Communication between malignant glioma cells and vascular endothelial cells through gap junctions

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Publication Type Journal Article
School or College School of Medicine
Department Neurosurgery
Creator Couldwell, William T.
Other Author Zhang, Wei; DeMattia, Joseph A.; Song, Hua
Title Communication between malignant glioma cells and vascular endothelial cells through gap junctions
Date 2003-01-01
Description Object. Extensive invasion and angiogenesis are hallmark features of malignant gliomas. Communication between malignant glioma cells and surrounding astrocytes occurs, resulting in transformation of the astrocytic phenotype. In the present study, the authors examined whether malignant glioma cells and vascular endothelial cells (VECs) communicate through the formation of gap junctions and whether this communication influences angiogenesis. Methods. Connexin43 (Cx43), a gap junction protein expressed in glioma cells, was identified in human umbilical VECs (HUVECs). Immunocytochemical staining for Cx43 demonstrated immunoreactive plaques at areas of cell-cell contact among HUVECs as well as between HUVECs and Cx43-expressing malignant glioma cells. Dye transfer, performed using the gap junction-permeable dye dicarboxy-dichlorofluorescein diacetate (CDCF), among these cocultures indicated that these were functional communications. Calcium signaling also occurred from malignant glioma cells to HUVECs. Tube formation by HUVECs cocultured with Cx43-transfected T98G malignant glioma cells (T98G-Cx43 cells) or with U87MG malignant glioma cells, which naturally express Cx43, was significantly increased compared with tube formation by HUVECs alone. The difference in tube formation by HUVECs cocultured with empty vector-transfected T98G glioma cells (T98G-mock cells) or with Cx43-deficient U373MG malignant glioma cells and tube formation by HUVECs alone was not statistically significant. Furthermore, the concentration of vascular endothelial growth factor (VEGF), an angiogenic factor important for the induction of angiogenesis and blood vessel formation, was significantly higher in medium harvested from cultures of T98G-Cx43 cells than in that harvested from cultures of control T98G-mock cells. Human malignant glioma U87MG cells also secreted increased concentrations of VEGF as compared with HUVECs alone. Nevertheless, there was no statistically significant difference in tube formation by HUVECs cultured in medium conditioned by either Cx43-expressing or Cx43-deficient glioma cells, suggesting that the direct gap junction communication between glioma cells and HUVECs may play a much more significant role than the increased VEGF secretion in vascular tube formation in this assay. Conclusions. These results indicate that functional gap junction formation between human malignant glioma cells and VECs occurs. This communication appears to influence tumor angiogenesis. Targeting gap junction signaling may offer a potential mechanism for therapy in patients with these tumors.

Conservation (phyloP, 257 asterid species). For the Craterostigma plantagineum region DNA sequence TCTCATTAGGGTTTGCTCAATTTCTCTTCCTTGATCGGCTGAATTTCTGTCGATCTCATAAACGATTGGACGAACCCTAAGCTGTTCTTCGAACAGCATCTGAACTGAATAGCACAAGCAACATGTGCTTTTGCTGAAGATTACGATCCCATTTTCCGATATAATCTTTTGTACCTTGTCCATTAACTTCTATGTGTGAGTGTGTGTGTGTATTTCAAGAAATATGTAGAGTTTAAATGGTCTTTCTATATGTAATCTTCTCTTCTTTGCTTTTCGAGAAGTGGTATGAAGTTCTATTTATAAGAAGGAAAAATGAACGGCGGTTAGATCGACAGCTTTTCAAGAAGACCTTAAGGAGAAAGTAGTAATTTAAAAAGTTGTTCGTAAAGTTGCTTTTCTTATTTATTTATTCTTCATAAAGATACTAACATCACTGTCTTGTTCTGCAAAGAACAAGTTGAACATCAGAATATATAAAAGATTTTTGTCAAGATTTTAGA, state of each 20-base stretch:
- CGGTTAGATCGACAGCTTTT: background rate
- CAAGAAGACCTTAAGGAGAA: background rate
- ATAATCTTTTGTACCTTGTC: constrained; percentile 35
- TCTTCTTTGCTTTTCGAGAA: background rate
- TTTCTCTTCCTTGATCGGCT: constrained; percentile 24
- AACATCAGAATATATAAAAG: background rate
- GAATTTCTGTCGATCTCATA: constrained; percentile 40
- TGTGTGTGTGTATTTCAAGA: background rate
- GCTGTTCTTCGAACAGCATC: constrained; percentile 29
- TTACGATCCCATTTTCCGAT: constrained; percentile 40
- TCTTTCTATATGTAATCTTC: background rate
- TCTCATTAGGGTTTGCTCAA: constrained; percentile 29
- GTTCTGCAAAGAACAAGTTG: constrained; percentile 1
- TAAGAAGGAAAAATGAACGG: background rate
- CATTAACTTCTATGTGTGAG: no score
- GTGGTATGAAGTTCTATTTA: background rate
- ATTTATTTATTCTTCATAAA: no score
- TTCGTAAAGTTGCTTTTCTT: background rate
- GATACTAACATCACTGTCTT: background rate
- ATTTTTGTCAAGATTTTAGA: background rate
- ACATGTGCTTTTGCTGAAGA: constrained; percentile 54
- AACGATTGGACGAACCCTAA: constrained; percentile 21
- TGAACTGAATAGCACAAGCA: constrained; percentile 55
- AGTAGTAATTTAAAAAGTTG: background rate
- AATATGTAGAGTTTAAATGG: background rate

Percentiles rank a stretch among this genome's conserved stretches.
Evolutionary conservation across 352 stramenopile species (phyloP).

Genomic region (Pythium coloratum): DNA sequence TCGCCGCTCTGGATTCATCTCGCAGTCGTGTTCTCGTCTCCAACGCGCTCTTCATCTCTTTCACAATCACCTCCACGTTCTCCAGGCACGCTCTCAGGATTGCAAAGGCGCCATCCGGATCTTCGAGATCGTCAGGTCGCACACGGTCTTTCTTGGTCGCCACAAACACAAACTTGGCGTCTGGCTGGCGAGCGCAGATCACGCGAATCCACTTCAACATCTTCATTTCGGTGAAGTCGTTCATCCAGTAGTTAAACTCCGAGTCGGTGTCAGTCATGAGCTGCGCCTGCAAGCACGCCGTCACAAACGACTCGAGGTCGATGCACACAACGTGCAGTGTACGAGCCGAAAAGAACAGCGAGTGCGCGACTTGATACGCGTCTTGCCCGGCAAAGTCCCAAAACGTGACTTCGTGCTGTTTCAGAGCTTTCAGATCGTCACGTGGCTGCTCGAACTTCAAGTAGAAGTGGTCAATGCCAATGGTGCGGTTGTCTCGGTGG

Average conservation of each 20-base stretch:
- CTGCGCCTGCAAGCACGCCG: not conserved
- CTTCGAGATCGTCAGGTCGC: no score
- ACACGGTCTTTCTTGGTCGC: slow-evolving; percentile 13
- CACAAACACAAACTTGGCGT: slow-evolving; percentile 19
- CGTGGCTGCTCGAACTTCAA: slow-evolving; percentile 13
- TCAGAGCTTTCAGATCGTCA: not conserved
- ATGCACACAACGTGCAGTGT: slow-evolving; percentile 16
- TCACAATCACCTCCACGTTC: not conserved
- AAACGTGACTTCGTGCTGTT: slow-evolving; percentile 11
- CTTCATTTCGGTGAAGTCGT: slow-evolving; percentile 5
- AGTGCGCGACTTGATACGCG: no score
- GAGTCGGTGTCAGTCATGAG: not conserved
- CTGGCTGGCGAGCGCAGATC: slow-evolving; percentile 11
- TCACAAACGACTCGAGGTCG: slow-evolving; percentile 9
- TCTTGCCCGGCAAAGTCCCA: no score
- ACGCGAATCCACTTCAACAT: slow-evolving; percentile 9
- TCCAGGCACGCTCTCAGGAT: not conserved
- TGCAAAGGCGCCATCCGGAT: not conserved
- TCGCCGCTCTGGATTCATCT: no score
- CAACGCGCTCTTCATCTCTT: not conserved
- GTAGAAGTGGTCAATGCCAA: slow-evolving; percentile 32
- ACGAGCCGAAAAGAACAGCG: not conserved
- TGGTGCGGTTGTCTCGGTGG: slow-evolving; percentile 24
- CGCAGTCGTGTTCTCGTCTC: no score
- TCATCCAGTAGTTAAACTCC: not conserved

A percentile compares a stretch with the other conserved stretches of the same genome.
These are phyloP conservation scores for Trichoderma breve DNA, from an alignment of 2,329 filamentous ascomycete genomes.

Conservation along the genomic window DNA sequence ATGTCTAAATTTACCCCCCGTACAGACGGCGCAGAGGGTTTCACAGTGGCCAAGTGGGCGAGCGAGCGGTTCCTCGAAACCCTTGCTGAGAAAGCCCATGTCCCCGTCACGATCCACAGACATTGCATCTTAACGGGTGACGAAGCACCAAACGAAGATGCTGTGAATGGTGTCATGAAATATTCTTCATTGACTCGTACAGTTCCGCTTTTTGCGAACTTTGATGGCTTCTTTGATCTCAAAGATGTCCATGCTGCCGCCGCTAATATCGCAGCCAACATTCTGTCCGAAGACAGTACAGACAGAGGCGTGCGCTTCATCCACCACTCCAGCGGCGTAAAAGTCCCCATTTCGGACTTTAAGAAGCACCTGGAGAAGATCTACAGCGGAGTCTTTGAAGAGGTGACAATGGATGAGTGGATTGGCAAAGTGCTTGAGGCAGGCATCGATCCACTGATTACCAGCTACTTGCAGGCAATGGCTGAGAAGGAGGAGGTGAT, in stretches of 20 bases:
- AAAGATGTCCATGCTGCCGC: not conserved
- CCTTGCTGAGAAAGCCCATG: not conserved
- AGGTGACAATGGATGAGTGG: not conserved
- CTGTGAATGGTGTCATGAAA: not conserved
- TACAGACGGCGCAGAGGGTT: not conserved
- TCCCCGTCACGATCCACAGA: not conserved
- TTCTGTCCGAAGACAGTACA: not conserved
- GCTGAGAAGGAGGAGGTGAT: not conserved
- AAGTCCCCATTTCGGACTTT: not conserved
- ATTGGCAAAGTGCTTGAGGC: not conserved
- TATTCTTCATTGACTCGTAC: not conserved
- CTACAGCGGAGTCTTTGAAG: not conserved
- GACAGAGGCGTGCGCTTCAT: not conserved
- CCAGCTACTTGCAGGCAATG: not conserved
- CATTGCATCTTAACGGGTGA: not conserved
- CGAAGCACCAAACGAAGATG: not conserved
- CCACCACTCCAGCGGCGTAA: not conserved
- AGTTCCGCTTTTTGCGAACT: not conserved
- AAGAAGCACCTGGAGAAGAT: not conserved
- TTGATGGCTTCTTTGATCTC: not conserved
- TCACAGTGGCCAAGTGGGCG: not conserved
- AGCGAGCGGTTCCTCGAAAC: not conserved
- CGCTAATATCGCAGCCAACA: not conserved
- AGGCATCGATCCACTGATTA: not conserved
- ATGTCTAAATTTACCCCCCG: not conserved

Type Text
Publisher American Association of Neurological Surgeons (AANS)
Volume 98
Issue 4
First Page 846
Last Page 853
Language eng
Bibliographic Citation Zhang, W., DeMattia, J. A., Song, H., & Couldwell, W. T. (2003). Communication between malignant glioma cells and vascular endothelial cells through gap junctions. Journal of Neurosurgery, 98(4), 846-53.
Rights Management (c) American Association of Neurological Surgeons
Format Medium application/pdf
Format Extent 354,051 bytes
Identifier ir-main,12601
ARK ark:/87278/s6f19h1z
Setname ir_uspace
Date Created 2012-06-13
Date Modified 2012-06-13
ID 704558
Reference URL https://collections.lib.utah.edu/ark:/87278/s6f19h1z
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